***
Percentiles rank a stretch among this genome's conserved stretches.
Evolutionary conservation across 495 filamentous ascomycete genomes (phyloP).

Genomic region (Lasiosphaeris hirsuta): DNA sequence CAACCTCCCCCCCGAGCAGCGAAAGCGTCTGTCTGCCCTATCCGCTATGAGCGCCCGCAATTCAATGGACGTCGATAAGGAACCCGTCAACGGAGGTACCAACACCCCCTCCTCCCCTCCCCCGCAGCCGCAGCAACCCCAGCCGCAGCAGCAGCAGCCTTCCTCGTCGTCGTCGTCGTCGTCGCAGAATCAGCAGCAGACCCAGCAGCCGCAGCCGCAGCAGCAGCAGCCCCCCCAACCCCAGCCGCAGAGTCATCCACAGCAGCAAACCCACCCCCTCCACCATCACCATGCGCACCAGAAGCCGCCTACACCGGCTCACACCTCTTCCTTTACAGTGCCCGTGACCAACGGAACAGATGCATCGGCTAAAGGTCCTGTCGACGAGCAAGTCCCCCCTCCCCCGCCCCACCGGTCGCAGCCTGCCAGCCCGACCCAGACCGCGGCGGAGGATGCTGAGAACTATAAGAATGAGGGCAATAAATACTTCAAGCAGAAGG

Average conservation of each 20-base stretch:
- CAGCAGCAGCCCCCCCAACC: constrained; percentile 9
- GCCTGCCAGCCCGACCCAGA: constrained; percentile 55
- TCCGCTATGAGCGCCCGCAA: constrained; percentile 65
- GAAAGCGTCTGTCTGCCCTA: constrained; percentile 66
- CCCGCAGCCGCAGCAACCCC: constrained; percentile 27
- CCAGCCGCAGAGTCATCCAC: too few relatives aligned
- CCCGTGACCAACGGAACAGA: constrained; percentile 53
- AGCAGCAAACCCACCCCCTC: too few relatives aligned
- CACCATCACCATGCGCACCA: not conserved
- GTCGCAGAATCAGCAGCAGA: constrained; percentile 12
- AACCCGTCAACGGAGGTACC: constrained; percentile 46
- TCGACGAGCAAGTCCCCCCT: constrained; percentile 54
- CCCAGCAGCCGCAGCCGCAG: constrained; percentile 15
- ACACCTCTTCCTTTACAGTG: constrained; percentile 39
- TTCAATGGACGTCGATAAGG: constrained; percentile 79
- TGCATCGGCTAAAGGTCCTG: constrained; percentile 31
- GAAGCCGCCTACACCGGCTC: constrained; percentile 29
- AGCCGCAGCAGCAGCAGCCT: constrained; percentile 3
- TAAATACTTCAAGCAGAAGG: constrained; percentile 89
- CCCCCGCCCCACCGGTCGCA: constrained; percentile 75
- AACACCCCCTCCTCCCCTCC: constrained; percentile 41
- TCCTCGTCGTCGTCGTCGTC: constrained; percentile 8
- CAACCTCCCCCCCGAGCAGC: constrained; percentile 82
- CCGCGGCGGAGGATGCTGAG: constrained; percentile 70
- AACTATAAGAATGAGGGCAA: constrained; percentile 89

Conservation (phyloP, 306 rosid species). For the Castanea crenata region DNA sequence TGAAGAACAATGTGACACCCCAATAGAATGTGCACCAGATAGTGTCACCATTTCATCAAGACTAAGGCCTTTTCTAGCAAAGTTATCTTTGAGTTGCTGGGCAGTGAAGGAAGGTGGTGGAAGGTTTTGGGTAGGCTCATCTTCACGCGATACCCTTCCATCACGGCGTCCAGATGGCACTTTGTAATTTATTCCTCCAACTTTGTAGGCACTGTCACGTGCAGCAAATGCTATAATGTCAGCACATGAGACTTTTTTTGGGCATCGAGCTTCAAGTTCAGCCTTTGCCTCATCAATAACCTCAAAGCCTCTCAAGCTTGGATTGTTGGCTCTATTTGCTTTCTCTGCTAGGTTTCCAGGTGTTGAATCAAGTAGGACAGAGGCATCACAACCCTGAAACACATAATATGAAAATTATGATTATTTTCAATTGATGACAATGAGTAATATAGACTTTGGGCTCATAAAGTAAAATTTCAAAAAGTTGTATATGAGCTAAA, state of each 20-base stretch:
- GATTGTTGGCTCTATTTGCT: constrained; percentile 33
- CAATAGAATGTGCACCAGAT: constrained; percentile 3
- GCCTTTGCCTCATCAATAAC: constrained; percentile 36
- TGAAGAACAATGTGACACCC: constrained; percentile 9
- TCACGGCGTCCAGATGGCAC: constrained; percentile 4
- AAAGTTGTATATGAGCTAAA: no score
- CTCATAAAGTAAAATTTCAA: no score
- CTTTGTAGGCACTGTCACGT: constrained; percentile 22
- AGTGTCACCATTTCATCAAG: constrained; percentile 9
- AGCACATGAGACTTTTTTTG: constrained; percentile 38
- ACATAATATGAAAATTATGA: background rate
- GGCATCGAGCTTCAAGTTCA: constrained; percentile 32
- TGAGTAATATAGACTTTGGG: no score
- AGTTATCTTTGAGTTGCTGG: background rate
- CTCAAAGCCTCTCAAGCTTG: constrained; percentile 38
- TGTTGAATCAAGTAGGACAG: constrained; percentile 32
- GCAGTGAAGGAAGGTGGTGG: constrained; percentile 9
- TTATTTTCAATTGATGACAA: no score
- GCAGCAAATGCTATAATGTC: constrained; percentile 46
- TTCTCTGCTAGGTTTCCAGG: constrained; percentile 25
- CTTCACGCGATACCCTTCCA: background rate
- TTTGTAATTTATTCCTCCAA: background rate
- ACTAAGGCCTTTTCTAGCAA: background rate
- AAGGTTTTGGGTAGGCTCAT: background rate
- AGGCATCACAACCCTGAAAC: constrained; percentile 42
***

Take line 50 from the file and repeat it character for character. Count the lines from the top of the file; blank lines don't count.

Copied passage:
- TTCTCTGCTAGGTTTCCAGG: constrained; percentile 25